Neuropsychopharmacology: The Interface Between Genes and Psychiatric Nosology

By Thomas A. Ban


7. Psychiatric Nosology

To provide orientation points about what nosology could offer, and about the nosologies which might be suitable for use in genetic research, the history of psychiatric nosology with special reference to some of the influential classifications in psychiatry are reviewed.


7.1 Boissier de Sauvages

The origin of psychiatric nosology is in the work of Boissier de Sauvages (1768) who classified diseases, including "mania" (insanity), as if they were "specimens of natural history" by dividing them into 244 "species," 295 "genera" and 10 "classes" (Garrison 1929). His assertion that naturally occurring categories of disease can be identified in a manner which would allow the attribution of each patient to only one class by grouping the symptoms at a particular point (cross-section) in time, opened the path for the syndromic classifications of mental illness (Ban 2000b).


7.2 Philippe Pinel

The first clinically employed psychiatric nosology was Pinel's (1799, 1801). It was an empirical, "phenetic" classification, based on "meticulous description of the appearance of objects," in which "mental derangements" were "distributed" into five distinct "species" (syndromes): "melancholia (depression) or delirium (delusions) upon one subject exclusively," "mania (insanity) without delirium," "mania with delirium," "dementia or the abolition of the thinking faculty" and "idiotism or obliteration of the intellectual faculties." Pinel's (1801) classification was modified and further elaborated by Esquirol (1838).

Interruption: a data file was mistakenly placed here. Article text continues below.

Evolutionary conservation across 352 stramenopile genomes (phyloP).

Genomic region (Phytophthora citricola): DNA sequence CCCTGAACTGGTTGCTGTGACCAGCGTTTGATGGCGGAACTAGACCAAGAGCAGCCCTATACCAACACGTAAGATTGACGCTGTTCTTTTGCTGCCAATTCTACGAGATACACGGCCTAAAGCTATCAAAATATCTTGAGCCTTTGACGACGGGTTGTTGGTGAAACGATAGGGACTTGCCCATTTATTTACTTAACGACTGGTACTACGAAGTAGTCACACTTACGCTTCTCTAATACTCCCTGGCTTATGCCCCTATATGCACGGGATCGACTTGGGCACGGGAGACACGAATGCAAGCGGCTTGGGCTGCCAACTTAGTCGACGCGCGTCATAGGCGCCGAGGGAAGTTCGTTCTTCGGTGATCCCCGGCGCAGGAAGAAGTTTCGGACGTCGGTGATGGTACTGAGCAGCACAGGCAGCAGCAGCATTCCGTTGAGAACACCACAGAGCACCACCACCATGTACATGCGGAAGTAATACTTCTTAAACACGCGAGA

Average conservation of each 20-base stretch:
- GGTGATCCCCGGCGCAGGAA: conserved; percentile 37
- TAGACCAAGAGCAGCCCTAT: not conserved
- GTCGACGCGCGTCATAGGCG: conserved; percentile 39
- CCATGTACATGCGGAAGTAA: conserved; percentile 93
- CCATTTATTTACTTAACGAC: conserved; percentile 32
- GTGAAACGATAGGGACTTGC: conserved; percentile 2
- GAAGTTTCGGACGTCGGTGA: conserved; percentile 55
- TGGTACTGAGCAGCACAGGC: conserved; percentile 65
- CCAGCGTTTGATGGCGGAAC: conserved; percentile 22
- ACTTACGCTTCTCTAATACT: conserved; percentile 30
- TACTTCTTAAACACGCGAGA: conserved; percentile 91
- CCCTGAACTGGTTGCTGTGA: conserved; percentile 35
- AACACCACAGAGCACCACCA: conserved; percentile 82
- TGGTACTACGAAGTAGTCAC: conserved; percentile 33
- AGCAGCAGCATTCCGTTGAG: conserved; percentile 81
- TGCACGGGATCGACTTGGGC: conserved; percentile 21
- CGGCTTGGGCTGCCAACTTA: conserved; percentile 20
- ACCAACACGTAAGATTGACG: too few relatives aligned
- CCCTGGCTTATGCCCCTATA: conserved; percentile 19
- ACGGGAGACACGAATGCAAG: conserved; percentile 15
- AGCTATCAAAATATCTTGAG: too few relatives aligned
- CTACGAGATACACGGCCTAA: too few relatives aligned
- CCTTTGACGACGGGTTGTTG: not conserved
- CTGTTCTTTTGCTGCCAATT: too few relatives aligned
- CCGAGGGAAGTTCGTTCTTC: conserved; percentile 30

7.3 Jean-etienne Dominique Esquirol

Esquirol (1838) divided insanity into five "general forms": "lypemany, or melancholy of the ancient," "monomania," "mania," "dementia" and "imbecility or idiocy." In variance with Pinel (1801), he assigned "melancholia" a distinct status, separated "partial insanity" ("monomania") from "insanity proper" ("mania") and distinguished within "partial insanity" three distinct forms, i.e., "intellectual," "affective" and "instinctive." Esquirol's (1838) distinction between "partial insanity" and "insanity proper" was adopted by Kahlbaum (1863).


7.4 Karl Kahlbaum

Kahlbaum (1863) classified mental illness into five categories: "vesanias," corresponding with "insanity proper," in which the syndromic expression of the disease changes through different developmental stages until it reaches dementia; "vecordias," corresponding with "partial insanity," (e.g., "paranoia", "dysthymia"), in which the syndromic expression remains essentially unchanged and restricted to one mental faculty during life time; "dysphrenias, " or symptomatic diseases linked to somatic illness; "neophrenias," which are inborn or have an onset shortly after birth; and "paraphrenias," with an onset at periods of transition in biological development, e.g., puberty, involution. Kahlbaum's (1874) postulation of a close correspondence between etiology, brain pathology, symptom pattern and outcome picture had a major impact on nosologic development in psychiatry. It Stimulated Kraepelin (1893) to adopt "Sydenham's disease model" and shift emphasis in his classification of mental illness from cross-sectional syndromes to progression of clinical manifestations (Ban 2000b).